A healthy skepticism continues to be needed in this realm.

Bill Davis
Guest
2 years 8 months ago

On a scale of one to 10 with 10 being fully prepared, I would say three. It’s early in the big data game so 98 percent of retailers are still trying to find their way. No one, NO ONE, has this 75 percent figured out and it’s a journey that will evolve over time. The biggest impediment is often data quality and that’s an issue that still impacts every organization whether they are willing to acknowledge it or not.

Start slow, focus on data quality and master data management and don’t try and do everything all at once as that will only slow things down. The high-end skill sets are challenging to find and more often that not retailers aren’t offering a competitive enough compensation package to attract them. Stay focused and and increment your capabilities as Rome wasn’t built in a day.

Naomi K. Shapiro
Guest
Naomi K. Shapiro
2 years 8 months ago

Retailers should approach big data analytics initiatives urgently — and wisely. There are many wonderful companies that can help you survive the “disruptive innovation” of ecommerce and the complicated, competitive marketplace, and, most important, the understanding of your data — as well as of your competitors.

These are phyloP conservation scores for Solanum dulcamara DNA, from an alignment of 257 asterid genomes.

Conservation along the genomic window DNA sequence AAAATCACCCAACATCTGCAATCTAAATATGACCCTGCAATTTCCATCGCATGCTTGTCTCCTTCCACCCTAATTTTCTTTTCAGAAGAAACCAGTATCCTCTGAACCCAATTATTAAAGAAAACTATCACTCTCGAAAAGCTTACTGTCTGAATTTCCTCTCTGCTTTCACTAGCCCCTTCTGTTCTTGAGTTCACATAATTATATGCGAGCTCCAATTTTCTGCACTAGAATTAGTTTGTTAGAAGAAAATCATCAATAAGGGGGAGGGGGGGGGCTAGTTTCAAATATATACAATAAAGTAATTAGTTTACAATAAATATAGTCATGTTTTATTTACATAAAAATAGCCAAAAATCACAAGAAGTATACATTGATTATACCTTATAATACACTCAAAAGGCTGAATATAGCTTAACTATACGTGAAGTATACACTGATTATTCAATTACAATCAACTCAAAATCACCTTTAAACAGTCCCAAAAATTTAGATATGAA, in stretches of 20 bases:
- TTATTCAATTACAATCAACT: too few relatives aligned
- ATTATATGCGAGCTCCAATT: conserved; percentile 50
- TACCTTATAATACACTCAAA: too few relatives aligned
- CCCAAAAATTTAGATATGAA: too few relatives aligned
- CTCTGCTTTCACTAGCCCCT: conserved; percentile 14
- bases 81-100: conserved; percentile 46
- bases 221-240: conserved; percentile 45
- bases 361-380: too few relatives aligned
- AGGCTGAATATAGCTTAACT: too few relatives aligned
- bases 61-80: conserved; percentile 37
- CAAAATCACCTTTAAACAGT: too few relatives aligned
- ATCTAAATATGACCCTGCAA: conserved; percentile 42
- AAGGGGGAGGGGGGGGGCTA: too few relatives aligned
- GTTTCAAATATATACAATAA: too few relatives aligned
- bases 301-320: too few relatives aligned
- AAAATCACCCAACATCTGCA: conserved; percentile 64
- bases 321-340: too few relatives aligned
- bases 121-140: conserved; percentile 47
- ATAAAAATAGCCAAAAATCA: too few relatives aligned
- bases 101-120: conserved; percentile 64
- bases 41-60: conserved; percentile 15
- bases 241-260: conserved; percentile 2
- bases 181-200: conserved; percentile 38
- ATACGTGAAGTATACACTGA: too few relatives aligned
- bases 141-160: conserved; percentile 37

These are mostly SaaS (Software as a Service) companies, who provide the software and savvy to help you wrangle and manage your pricing and merchandising data, and understand and act on it in the most effective (profitable) ways.

We listen to our clients, and have learned that they want these services (emphasis on services), and support (consultation), rather than wrestling with, or bringing in, outdated, unwieldy services.

Roger Saunders
Guest
2 years 8 months ago

Data is free. Insights can be useful and inexpensive. Analytics combined with insights offer solutions — they are priceless.